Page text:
6 Top Big Island’s Waterfalls in Hawaii: More than Just Beaches


Imagine yourself surrounded by lush greenery, the soothing sound of water crashing against rocks filling the air. You’re not in some far-off fantasyland; you’re in Hawaii, the Big Island to be exact, experiencing the splendor of its mesmerizing waterfalls.

Nestled mostly on the north and east sides, thanks to abundant rainfall and dramatic elevation changes courtesy of the island’s volcanoes, these waterfalls offer a slice of paradise that captures hearts and Instagram feeds alike.

But here’s the kicker: the Big Island boasts so many waterfalls that you could easily get overwhelmed deciding which to visit. Don’t worry, we’ve got you covered. In this guide, we’re focusing on the tallest, most popular, and easily accessible waterfalls, ensuring you make the most of your time in this tropical wonderland.

The Unique Geography of the Big Island

When it comes to understanding why the Big Island is a veritable playground of waterfalls, you have to delve into its unique geography. We’re talking about volcanoes like Mauna Kea and Mauna Loa, which contribute to the island’s dramatic landscapes and, consequently, to the formation of some breathtaking waterfalls.

It’s not just the height that makes these natural wonders possible; it’s also the island’s unique climatic zones. And guess where you’ll find most of the waterfalls? In the rain-soaked regions of the north and east. These areas receive an incredible amount of rainfall, creating a lush, verdant backdrop for waterfalls that have to be seen to be believed.

The gradient in elevation plays a significant role too. Water from higher elevations rushes down towards the sea, carving out ravines and valleys in its path. This leads to waterfalls of varying heights and styles, from gentle cascades to dramatic plunges.

Best Waterfalls in Big Island

Akaka Falls

What’s the quintessential Hawaiian waterfall experience? I’d bet my last Hawaiian dollar it’s a visit to Akaka Falls. Towering at a jaw-dropping 422 feet, this is the sort of place that makes you whisper ‘wow’ under your breath the moment you lay eyes on it. And the best part? It’s incredibly accessible and perfect for a family outing.

Situated in the Akaka Falls State Park, just a stone’s throw north of Hilo, this waterfall is one of the island’s prime natural attractions. Getting in will set you back just $5 per car or $1 per person if you’re walking in.

Now, you might be thinking that getting to such an awe-inspiring waterfall would involve some strenuous trekking, right? Wrong! A mere 0.4-mile hike takes you right to this natural spectacle. And it’s not just about the destination; the journey itself is a treat.

Picture yourself walking through a lush rainforest, populated with wild orchids, towering bamboo groves, and sprawling ferns. It’s like stepping into a scene from a movie, only better because you’re actually there, smelling the earth, hearing the rustle of leaves, and feeling the mist from the falls on your face.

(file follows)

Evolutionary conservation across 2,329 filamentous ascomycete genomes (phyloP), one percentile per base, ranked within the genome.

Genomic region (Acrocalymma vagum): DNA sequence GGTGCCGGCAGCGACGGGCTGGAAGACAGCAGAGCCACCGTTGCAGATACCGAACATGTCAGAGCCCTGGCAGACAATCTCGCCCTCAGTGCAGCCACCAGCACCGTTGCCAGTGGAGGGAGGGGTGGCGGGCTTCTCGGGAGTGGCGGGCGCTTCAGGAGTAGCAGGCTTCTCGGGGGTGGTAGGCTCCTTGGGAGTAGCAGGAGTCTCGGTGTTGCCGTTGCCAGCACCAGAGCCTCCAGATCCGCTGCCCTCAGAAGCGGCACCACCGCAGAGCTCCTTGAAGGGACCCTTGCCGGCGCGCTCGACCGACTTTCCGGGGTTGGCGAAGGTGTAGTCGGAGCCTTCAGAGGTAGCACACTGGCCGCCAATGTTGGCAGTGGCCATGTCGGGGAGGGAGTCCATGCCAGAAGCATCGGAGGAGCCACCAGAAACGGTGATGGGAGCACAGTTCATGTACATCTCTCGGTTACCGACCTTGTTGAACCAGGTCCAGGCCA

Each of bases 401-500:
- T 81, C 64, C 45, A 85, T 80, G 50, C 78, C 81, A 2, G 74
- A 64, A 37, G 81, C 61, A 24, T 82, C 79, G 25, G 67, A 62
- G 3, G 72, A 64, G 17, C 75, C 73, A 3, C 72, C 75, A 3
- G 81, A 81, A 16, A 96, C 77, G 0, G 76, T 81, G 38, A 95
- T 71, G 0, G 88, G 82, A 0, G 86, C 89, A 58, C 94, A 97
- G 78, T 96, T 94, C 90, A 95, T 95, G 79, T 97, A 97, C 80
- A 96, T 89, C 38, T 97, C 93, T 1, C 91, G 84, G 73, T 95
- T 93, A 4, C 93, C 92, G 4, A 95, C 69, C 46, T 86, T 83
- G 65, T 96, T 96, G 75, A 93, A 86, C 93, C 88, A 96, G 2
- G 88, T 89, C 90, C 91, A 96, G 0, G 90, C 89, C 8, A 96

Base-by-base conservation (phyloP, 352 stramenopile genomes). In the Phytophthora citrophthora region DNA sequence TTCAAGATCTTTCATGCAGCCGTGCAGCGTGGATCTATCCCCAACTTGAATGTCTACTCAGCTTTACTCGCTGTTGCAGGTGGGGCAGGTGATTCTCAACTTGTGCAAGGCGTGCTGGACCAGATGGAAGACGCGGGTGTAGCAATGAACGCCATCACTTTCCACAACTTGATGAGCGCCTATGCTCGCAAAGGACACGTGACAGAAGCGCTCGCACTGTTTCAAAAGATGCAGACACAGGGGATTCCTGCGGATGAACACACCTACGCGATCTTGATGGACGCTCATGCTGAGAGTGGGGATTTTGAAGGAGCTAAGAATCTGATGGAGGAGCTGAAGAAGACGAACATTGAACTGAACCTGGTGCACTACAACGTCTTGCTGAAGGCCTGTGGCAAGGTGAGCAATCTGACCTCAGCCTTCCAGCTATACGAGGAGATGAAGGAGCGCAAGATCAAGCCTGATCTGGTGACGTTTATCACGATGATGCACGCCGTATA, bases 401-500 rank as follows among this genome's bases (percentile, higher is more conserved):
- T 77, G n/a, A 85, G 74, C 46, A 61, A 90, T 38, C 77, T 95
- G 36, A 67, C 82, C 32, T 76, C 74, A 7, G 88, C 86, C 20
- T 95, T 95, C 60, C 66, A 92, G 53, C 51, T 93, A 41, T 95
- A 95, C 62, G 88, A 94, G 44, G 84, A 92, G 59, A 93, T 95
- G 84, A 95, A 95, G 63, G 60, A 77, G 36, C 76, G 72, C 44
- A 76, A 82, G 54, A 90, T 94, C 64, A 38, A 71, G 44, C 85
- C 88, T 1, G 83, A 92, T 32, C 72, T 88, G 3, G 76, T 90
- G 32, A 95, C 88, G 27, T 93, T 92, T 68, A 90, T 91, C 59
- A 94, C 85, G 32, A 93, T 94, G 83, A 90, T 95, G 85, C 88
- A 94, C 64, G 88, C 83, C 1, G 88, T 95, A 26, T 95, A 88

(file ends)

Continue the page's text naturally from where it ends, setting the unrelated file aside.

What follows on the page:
The trail is family-friendly and could take as little as half an hour if you’re leisurely strolling. Even grandma can handle this one. The trailhead is conveniently located just off the parking lot, so you won’t have to worry about getting lost.

Rainbow Falls

Want a waterfall experience that’s as easy as it is magical? Look no further than Rainbow Falls. Conveniently situated in the heart of Hilo town, this wide cascade is literally just a short drive from almost anywhere in the area. But its ease of accessibility isn’t the only thing that makes it special.

You’re standing in front of a roaring waterfall, and as the mist rises, a rainbow forms in the spray. The best chance to see this phenomenon in action is in the early morning, so you might want to set that alarm clock.

Umauma Falls

If one waterfall impresses you, how about three for the price of one? Yep, you read that right. Umauma Falls is a unique series of three waterfalls situated on the Umauma River, just 16 miles north of Hilo on the beautiful Hamakua Coast.

Unlike other waterfalls, Umauma is located on private land managed by the Umauma Experience. The admission fee is $12 per person, and walk-ins are welcome without any need for pre-booking. Before you balk at the price, know that the fee also includes access to their stunning garden.

These falls offer more than just a quick photo op. The surrounding area is full of activities, from zip-lining adventures to kayaking opportunities.

The views at Umauma are especially breathtaking, offering a panoramic look at all three cascades from a designated viewing platform. It’s an ideal spot to feel the mist on your face, hear the roar of the water, and appreciate the lush scenery that makes the Big Island so unforgettable.

Kulaniapia Falls

Kulaniapia Falls is a hidden gem nestled in the lower slopes of Mauna Kea, close to Hilo. Now, before we dive into the beauty of this 120-foot cascade, let’s get something straight: this experience is a bit on the premium side, but boy, is it worth it!

Situated within the grounds of the Inn at Kulaniapia, this waterfall used to be an exclusive perk for overnight guests. But guess what? The Inn has recently decided to share this slice of paradise with daily visitors as well.

Here’s the nitty-gritty: A $49 day pass gives you a ticket to this exclusive waterfall wonderland. And it’s not just the waterfall you get; the pass grants you access to a sprawling 42-acre property featuring miles of hiking trails, stunning vistas of not one but four waterfalls, and serene bamboo gardens.